Of the five cases that eventually combined into the Brown decision, Virginia’s was the last to go to trial. Due to the acumen of Hill and Robinson, it was the one in which local lawyers played the largest role. And it was perhaps the one which best showcased the clash of aspirations and traditions at the heart of the seismic school struggle.

Viewed through a 21st century lens, the amount of open racism evident in the trial astounds. When Kenneth Clark, a New York psychologist whose work pointed to an inferiority complex among black children, took the stand, Moore highlighted Clark’s skin tone. “I mean are you half-white, or half-colored and half Panamanian, or what?” he asked.

Similarly, he pressed social scientist Isidor Chein: “What kind of name is that? What sort of racial background does that indicate? . . . Are you 100% Jewish?”

When the court broke for lunch, the black lawyers were forced to ask for a time extension. No restaurant between Main Street and Jackson Ward would serve them. And when the state’s premier witness, Dr. Henry Garrett, chair of the psychology department at Columbia University, opined that he would like to see black children build up their talents in music and athletics, Hill exploded into one of the most passionate speeches of his career.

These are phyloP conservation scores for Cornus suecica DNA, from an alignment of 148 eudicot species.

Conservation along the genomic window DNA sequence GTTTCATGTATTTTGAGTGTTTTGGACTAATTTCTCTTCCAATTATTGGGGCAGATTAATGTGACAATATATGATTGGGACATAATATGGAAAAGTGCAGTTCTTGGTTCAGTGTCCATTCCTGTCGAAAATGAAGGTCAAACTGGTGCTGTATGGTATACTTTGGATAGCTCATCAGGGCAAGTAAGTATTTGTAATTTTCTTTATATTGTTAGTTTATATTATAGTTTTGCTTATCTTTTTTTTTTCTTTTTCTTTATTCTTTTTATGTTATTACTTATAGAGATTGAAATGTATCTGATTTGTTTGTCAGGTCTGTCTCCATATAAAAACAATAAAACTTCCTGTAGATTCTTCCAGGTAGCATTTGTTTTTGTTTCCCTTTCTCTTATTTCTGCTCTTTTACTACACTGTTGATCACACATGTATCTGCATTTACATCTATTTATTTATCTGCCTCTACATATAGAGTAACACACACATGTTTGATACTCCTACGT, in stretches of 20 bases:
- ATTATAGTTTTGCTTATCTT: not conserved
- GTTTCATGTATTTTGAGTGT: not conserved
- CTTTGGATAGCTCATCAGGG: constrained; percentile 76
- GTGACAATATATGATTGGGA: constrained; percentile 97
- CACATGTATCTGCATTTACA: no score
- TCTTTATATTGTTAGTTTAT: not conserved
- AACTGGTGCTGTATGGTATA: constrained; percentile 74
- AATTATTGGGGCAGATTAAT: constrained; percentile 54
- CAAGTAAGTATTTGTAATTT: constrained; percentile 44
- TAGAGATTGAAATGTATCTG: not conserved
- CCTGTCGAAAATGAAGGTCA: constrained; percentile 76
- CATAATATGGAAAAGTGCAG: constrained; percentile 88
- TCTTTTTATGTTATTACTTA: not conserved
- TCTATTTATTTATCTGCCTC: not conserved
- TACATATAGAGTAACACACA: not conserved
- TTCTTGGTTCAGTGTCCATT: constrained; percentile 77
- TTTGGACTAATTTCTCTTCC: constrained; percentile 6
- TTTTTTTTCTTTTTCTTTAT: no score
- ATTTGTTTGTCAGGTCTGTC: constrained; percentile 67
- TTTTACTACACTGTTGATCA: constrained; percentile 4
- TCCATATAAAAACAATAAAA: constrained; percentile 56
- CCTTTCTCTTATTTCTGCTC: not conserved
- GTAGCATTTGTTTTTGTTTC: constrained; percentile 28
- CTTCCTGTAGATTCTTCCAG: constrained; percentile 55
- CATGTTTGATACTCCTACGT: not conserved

“Athletics, that is all right. Music, fine — all Negroes are supposed to be able to sing,” he railed. “But we want an opportunity along with everybody else … to develop our talents, whatever they may be, in whatever fields of endeavor there are existing in this country.”

To no one’s surprise, the state prevailed, but that was not the final word. Two years later, on May 17, 1954, the nation’s highest court vindicated the black lawyers, declaring that “segregated educational facilities are inherently unequal.” The world turned.

Today, much unfinished business remains. Richmond’s Confederate statues need removing or explaining. The Shockoe Bottom slave markets need exposing in all their shame. Housing and schools that in many cases are no more integrated than in Hill and Robinson’s day need reconstructing.

As Richmond confronts those imperatives, the Hill-Robinson markers will stand as a challenge, testament to how far we have come and how far we need to go.